Here’s a snippet from a brilliant Slate.com article by Jillian Keenan on how the reclassification of kink in the fifth edition of the Diagnostic and Statistical Manual of Mental Disorders doesn’t go far enough to destigmatise BDSM. (Basically, we’re no longer deemed bad or mad pervs unless we’re also sad pervs.) :
“…In 1952, the DSM I officially categorized homosexuality as a mental disorder. As the gay rights movement gathered momentum in the 1960s, however, the psychiatric community introduced a diagnostic compromise by saying that people who were comfortable with their sexual orientation did not have a mental disorder. The APA triumphantly removed general homosexuality from the DSM in 1973. But for people who were “in conflict with” their homosexuality, they introduced a new condition instead: “sexual orientation disturbance” (SOD). The 1980 DSM IIIreplaced SOD with “ego-dystonic homosexuality,” but the basic principle remained the same: Happy homosexuals did not have a mental disorder, while unhappy ones did.
The term paraphilia—which sexologist John Money defined as unusual sexual interests—first appeared in the DSM III. (Before that, the DSM II listed homosexuality, masochism, sadism, transvestism, fetishism, and other consensual minority sexualities alongside criminal pedophilia and frotteurism in the category of “sexual deviations.”) Although there were minor wording changes to the subsequent DSM IV and DSM IV-TR, psychiatric consensus continued to lump noncriminal paraphilias together with criminal paraphilias as mental disorders.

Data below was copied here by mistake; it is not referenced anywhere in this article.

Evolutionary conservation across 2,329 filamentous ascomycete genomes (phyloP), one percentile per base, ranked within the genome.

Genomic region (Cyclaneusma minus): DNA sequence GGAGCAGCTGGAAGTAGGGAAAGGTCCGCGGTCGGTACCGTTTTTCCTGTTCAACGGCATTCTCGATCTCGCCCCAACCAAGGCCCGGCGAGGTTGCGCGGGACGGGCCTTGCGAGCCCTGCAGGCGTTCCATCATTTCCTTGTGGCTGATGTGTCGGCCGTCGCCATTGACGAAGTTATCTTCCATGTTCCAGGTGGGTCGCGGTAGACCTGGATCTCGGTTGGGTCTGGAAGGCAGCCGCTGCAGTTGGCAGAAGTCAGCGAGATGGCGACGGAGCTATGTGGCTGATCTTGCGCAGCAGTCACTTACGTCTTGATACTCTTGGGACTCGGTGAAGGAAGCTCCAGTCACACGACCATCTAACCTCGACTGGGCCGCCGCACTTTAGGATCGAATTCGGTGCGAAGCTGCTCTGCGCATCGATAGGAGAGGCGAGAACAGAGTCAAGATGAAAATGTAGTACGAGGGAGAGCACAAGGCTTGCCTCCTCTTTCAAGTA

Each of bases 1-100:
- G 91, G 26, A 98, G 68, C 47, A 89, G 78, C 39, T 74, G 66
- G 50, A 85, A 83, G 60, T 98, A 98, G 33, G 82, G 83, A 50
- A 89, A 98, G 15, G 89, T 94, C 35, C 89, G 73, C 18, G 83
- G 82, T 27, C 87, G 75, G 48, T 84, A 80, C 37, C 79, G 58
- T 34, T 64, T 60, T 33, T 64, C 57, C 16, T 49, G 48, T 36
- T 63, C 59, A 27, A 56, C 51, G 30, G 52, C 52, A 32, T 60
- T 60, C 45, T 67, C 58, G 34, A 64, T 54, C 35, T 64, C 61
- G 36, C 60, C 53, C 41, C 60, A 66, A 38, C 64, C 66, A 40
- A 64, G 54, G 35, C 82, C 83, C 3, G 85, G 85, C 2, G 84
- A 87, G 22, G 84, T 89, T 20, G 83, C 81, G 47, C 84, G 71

Thankfully, all forms of homosexuality (including ego-dystonic homosexuality) were finally removed from the DSM in 1987, after a long struggle and far too late. Noncriminal sexual paraphilias should also be removed for many of the same reasons that homosexuality was: People who are stigmatized and misunderstood, such as sexual minorities, might be unhappy—but the unhappiness itself is the problem that should be treated, not the person’s sexual identity or practice.
To be clear, I’m not comparing the experience of being kinky to the experience of being gay, lesbian, bisexual, or transgender. No one is trying to stop kinky people from getting married or, with a few exceptions, threaten our physical safety. The LGBTQ community has serious human rights violations to contend with; most kinksters face nothing more serious than internal turmoil, awkward conversations with new partners, and cultural mockery…”
Read the full article here.